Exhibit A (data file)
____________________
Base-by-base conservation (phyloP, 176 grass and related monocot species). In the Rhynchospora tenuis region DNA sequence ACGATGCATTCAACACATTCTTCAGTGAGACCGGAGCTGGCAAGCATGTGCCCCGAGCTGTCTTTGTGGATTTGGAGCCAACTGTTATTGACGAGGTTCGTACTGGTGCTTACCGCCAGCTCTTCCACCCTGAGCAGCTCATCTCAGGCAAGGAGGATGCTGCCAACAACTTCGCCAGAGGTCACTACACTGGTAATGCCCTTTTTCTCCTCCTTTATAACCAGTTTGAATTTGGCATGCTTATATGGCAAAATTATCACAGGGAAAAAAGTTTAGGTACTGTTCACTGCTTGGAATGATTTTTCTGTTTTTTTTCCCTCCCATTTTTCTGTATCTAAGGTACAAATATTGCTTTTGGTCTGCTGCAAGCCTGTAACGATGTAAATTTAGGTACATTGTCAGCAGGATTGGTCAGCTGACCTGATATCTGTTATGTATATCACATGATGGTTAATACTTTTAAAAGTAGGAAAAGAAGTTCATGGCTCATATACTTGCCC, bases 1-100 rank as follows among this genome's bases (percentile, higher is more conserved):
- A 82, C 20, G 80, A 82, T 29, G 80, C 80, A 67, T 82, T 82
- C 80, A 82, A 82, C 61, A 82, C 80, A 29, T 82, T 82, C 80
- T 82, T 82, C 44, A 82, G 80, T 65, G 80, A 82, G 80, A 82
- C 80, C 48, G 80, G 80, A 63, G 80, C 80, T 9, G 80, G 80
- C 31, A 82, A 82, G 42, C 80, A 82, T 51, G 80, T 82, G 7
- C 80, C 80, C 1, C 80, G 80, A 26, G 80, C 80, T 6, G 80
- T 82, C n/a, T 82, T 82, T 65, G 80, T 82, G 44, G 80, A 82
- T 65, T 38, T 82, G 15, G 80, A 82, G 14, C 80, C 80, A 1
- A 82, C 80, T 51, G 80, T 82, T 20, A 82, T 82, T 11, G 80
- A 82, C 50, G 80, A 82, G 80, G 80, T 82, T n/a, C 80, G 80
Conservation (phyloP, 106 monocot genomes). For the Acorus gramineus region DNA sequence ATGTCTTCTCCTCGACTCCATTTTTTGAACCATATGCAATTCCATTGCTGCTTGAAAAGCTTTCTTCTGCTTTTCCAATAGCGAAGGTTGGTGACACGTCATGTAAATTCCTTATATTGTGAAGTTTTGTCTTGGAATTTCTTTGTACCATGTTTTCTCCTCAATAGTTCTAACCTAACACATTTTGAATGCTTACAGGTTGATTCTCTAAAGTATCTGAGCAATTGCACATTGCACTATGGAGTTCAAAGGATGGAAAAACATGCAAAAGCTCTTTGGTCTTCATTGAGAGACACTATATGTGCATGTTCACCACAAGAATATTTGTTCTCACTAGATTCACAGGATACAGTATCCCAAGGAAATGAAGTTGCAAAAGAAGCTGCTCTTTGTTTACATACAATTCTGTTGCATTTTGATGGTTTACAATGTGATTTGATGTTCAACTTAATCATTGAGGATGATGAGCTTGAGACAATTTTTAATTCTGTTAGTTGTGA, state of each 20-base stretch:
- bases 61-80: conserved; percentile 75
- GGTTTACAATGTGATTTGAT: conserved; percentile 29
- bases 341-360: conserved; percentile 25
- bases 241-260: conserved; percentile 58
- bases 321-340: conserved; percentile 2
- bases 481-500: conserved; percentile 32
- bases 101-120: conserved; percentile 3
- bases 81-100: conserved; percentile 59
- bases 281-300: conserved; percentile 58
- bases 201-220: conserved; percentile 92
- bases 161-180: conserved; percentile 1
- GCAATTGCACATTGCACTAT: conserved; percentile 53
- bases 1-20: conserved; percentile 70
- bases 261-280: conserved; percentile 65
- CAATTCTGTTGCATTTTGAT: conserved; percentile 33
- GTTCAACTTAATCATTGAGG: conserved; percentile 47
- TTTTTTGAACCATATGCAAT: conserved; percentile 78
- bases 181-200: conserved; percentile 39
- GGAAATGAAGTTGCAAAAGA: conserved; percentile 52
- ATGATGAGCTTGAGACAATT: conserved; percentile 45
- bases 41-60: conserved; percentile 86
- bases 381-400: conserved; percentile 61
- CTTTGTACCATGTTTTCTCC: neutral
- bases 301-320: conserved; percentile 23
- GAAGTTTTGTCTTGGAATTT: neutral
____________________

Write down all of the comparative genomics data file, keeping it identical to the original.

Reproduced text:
Base-by-base conservation (phyloP, 176 grass and related monocot species). In the Rhynchospora tenuis region DNA sequence ACGATGCATTCAACACATTCTTCAGTGAGACCGGAGCTGGCAAGCATGTGCCCCGAGCTGTCTTTGTGGATTTGGAGCCAACTGTTATTGACGAGGTTCGTACTGGTGCTTACCGCCAGCTCTTCCACCCTGAGCAGCTCATCTCAGGCAAGGAGGATGCTGCCAACAACTTCGCCAGAGGTCACTACACTGGTAATGCCCTTTTTCTCCTCCTTTATAACCAGTTTGAATTTGGCATGCTTATATGGCAAAATTATCACAGGGAAAAAAGTTTAGGTACTGTTCACTGCTTGGAATGATTTTTCTGTTTTTTTTCCCTCCCATTTTTCTGTATCTAAGGTACAAATATTGCTTTTGGTCTGCTGCAAGCCTGTAACGATGTAAATTTAGGTACATTGTCAGCAGGATTGGTCAGCTGACCTGATATCTGTTATGTATATCACATGATGGTTAATACTTTTAAAAGTAGGAAAAGAAGTTCATGGCTCATATACTTGCCC, bases 1-100 rank as follows among this genome's bases (percentile, higher is more conserved):
- A 82, C 20, G 80, A 82, T 29, G 80, C 80, A 67, T 82, T 82
- C 80, A 82, A 82, C 61, A 82, C 80, A 29, T 82, T 82, C 80
- T 82, T 82, C 44, A 82, G 80, T 65, G 80, A 82, G 80, A 82
- C 80, C 48, G 80, G 80, A 63, G 80, C 80, T 9, G 80, G 80
- C 31, A 82, A 82, G 42, C 80, A 82, T 51, G 80, T 82, G 7
- C 80, C 80, C 1, C 80, G 80, A 26, G 80, C 80, T 6, G 80
- T 82, C n/a, T 82, T 82, T 65, G 80, T 82, G 44, G 80, A 82
- T 65, T 38, T 82, G 15, G 80, A 82, G 14, C 80, C 80, A 1
- A 82, C 80, T 51, G 80, T 82, T 20, A 82, T 82, T 11, G 80
- A 82, C 50, G 80, A 82, G 80, G 80, T 82, T n/a, C 80, G 80
Conservation (phyloP, 106 monocot genomes). For the Acorus gramineus region DNA sequence ATGTCTTCTCCTCGACTCCATTTTTTGAACCATATGCAATTCCATTGCTGCTTGAAAAGCTTTCTTCTGCTTTTCCAATAGCGAAGGTTGGTGACACGTCATGTAAATTCCTTATATTGTGAAGTTTTGTCTTGGAATTTCTTTGTACCATGTTTTCTCCTCAATAGTTCTAACCTAACACATTTTGAATGCTTACAGGTTGATTCTCTAAAGTATCTGAGCAATTGCACATTGCACTATGGAGTTCAAAGGATGGAAAAACATGCAAAAGCTCTTTGGTCTTCATTGAGAGACACTATATGTGCATGTTCACCACAAGAATATTTGTTCTCACTAGATTCACAGGATACAGTATCCCAAGGAAATGAAGTTGCAAAAGAAGCTGCTCTTTGTTTACATACAATTCTGTTGCATTTTGATGGTTTACAATGTGATTTGATGTTCAACTTAATCATTGAGGATGATGAGCTTGAGACAATTTTTAATTCTGTTAGTTGTGA, state of each 20-base stretch:
- bases 61-80: conserved; percentile 75
- GGTTTACAATGTGATTTGAT: conserved; percentile 29
- bases 341-360: conserved; percentile 25
- bases 241-260: conserved; percentile 58
- bases 321-340: conserved; percentile 2
- bases 481-500: conserved; percentile 32
- bases 101-120: conserved; percentile 3
- bases 81-100: conserved; percentile 59
- bases 281-300: conserved; percentile 58
- bases 201-220: conserved; percentile 92
- bases 161-180: conserved; percentile 1
- GCAATTGCACATTGCACTAT: conserved; percentile 53
- bases 1-20: conserved; percentile 70
- bases 261-280: conserved; percentile 65
- CAATTCTGTTGCATTTTGAT: conserved; percentile 33
- GTTCAACTTAATCATTGAGG: conserved; percentile 47
- TTTTTTGAACCATATGCAAT: conserved; percentile 78
- bases 181-200: conserved; percentile 39
- GGAAATGAAGTTGCAAAAGA: conserved; percentile 52
- ATGATGAGCTTGAGACAATT: conserved; percentile 45
- bases 41-60: conserved; percentile 86
- bases 381-400: conserved; percentile 61
- CTTTGTACCATGTTTTCTCC: neutral
- bases 301-320: conserved; percentile 23
- GAAGTTTTGTCTTGGAATTT: neutral